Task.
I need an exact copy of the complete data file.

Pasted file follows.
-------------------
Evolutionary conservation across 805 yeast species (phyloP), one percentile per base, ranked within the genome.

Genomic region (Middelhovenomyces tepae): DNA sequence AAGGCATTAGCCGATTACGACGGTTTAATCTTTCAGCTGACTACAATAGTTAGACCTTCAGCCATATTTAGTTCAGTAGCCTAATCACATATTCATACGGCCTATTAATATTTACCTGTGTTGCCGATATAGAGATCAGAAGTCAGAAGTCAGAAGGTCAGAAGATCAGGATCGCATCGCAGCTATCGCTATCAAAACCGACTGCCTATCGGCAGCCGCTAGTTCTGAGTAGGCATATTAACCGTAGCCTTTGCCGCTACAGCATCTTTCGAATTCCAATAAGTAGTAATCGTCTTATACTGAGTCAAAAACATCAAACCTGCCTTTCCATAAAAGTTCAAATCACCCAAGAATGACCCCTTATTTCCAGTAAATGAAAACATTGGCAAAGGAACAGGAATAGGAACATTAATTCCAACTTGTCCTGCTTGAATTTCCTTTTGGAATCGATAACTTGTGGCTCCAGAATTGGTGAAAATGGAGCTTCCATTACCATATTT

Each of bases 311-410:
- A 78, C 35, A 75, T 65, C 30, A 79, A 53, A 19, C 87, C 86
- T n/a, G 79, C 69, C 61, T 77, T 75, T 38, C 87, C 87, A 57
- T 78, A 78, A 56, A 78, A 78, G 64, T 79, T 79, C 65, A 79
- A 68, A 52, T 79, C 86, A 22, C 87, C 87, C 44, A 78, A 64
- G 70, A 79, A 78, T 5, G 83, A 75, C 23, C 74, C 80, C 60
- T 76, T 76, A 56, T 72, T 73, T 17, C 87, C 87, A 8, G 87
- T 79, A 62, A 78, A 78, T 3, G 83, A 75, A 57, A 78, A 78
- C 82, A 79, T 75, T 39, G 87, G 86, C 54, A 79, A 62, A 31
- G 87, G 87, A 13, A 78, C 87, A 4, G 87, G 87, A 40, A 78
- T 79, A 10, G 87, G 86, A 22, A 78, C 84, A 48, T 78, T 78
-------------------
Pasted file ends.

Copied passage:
Evolutionary conservation across 805 yeast species (phyloP), one percentile per base, ranked within the genome.

Genomic region (Middelhovenomyces tepae): DNA sequence AAGGCATTAGCCGATTACGACGGTTTAATCTTTCAGCTGACTACAATAGTTAGACCTTCAGCCATATTTAGTTCAGTAGCCTAATCACATATTCATACGGCCTATTAATATTTACCTGTGTTGCCGATATAGAGATCAGAAGTCAGAAGTCAGAAGGTCAGAAGATCAGGATCGCATCGCAGCTATCGCTATCAAAACCGACTGCCTATCGGCAGCCGCTAGTTCTGAGTAGGCATATTAACCGTAGCCTTTGCCGCTACAGCATCTTTCGAATTCCAATAAGTAGTAATCGTCTTATACTGAGTCAAAAACATCAAACCTGCCTTTCCATAAAAGTTCAAATCACCCAAGAATGACCCCTTATTTCCAGTAAATGAAAACATTGGCAAAGGAACAGGAATAGGAACATTAATTCCAACTTGTCCTGCTTGAATTTCCTTTTGGAATCGATAACTTGTGGCTCCAGAATTGGTGAAAATGGAGCTTCCATTACCATATTT

Each of bases 311-410:
- A 78, C 35, A 75, T 65, C 30, A 79, A 53, A 19, C 87, C 86
- T n/a, G 79, C 69, C 61, T 77, T 75, T 38, C 87, C 87, A 57
- T 78, A 78, A 56, A 78, A 78, G 64, T 79, T 79, C 65, A 79
- A 68, A 52, T 79, C 86, A 22, C 87, C 87, C 44, A 78, A 64
- G 70, A 79, A 78, T 5, G 83, A 75, C 23, C 74, C 80, C 60
- T 76, T 76, A 56, T 72, T 73, T 17, C 87, C 87, A 8, G 87
- T 79, A 62, A 78, A 78, T 3, G 83, A 75, A 57, A 78, A 78
- C 82, A 79, T 75, T 39, G 87, G 86, C 54, A 79, A 62, A 31
- G 87, G 87, A 13, A 78, C 87, A 4, G 87, G 87, A 40, A 78
- T 79, A 10, G 87, G 86, A 22, A 78, C 84, A 48, T 78, T 78